Toxic air we breathe

Kashmir Times. Dated: 11/14/2017 12:39:49 PM

Solution to increasing pollution is not in knee-jerk response to repercussions but to addressing the causes holistically

Pollution in and around Delhi, impacting peoples' health and contributing to climate change severely, has been an acknowledged fact for long. Air pollution is the leading environmental cause of death worldwide and results in 1.1 million early deaths in India according to the Global Burden of Disease report. That is why, it is difficult to overlook the criminal negligence of the successive governments in dealing with this crisis non-seriously and without a proper scientific assessment of the pollution, its causes and without planning to effectively deal with it. With the Centre almost washing its hands off the problem and leaving it to the Delhi state government to deal with it through piece-meal efforts, knee jerk reactions and efforts that at best are aimed at combating the consequences of the basic problem, the crisis at hand has become much larger than it is assumed. First of all, the policy makers need to shun the habit of treating the rising pollution levels as something seasonal. Neither is it Delhi specific, though Delhi's toxic air becomes a greater cause of concern. Pollution is something that Delhi and many other parts of the country are grappling with on a daily basis, the year around. Even though this time of the year, as rightly pointed out by Delhi chief minister Arvind Kejriwal, Delhi turns into a gas chamber, there is an overall deterioration in the air quality. Therefore, solutions that address solely the seasonal symptoms would be futile in addressing a problem of mammoth magnitude. Only geographical reasons would account for the seasonal levels of toxicity, which is particularly the case of Delhi and much of north India. Unfortunately, these areas are located in a region where warm air rests above the colder air closer to the ground, preventing it from mixing upwards thereby trapping all that we put into it - almost like a lid, leading to a cover of haze and producing air that is severely polluted. But geographical reasons are not the sole cause of pollution that is a culmination of several factors like hazardous industrial waste, smoke, vehicular pollution, dust and burning of fossil fuels.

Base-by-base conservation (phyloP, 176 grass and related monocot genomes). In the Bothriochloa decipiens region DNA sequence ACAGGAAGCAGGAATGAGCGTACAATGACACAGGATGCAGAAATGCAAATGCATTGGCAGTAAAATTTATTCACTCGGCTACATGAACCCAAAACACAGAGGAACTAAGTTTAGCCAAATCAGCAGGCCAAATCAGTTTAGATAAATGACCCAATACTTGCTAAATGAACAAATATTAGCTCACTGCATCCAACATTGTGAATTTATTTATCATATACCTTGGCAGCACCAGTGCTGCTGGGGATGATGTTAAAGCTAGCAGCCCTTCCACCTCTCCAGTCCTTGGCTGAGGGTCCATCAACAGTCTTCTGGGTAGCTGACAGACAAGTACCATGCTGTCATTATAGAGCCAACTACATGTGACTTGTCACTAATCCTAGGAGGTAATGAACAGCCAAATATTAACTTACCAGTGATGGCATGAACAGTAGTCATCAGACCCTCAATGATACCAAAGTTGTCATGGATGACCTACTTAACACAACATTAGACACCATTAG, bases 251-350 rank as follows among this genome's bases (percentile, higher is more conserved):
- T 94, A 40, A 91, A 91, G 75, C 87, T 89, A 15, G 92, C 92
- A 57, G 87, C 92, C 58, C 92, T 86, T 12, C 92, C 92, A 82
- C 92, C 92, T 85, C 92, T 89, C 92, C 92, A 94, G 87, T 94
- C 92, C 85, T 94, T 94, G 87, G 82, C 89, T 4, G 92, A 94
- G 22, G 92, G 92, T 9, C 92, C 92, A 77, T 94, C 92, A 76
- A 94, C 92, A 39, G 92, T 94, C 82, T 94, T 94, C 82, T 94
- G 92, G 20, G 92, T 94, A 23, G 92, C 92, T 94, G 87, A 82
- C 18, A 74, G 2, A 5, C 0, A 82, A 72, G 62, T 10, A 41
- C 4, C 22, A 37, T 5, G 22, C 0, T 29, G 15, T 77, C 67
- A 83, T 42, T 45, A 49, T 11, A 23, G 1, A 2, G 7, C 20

There is need to pin-point each and every cause and then based on that draw a holistic plan to check the increasing pollutants in the air. Reports in recent years have pointed out also to the contribution of industrial smoke and the burning of agricultural harvest remains in the states around Delhi, particularly Punjab and Uttar Pradesh, to the phenomenal peak in pollution around this season. This itself points out to the need for greater co-ordination not only between the different departments and ministries of the union government but also co-ordination between the different states. The deteriorating air quality, which has long term health ramifications cannot be allowed to become a political tool in the hands of the politicians who ultimately find solace in passing the buck rather than grappling with an issue which is a collective concern. First of all, the powers that be must recognize the seriousness of the issue at stake and sit up. Second, there is need to scientifically assess the short term and long term consequences of the polluting air on the people and global warming. Third, a scientific assessment of all the root causes of the toxic levels of air, including the seasonal causes, need to be pin-pointed. Fourth, the government must seek help of environmental experts to draw up comprehensive plans and models to tackle the rising pollution, ensuring maximum co-ordination and co-operation of the various concerned departments and the different states. The alarming situation calls for drastic steps and it needs to be understood that the strategy in this battle against pollution will ultimately focus around drastic changes in the way of living - whether it is related to domestic activity, industrial activity, vehicular mobility, agricultural activity and everything else. The bottom line is that this alarming situation must be treated as top priority because clean air is crucial to the very existence of human race.



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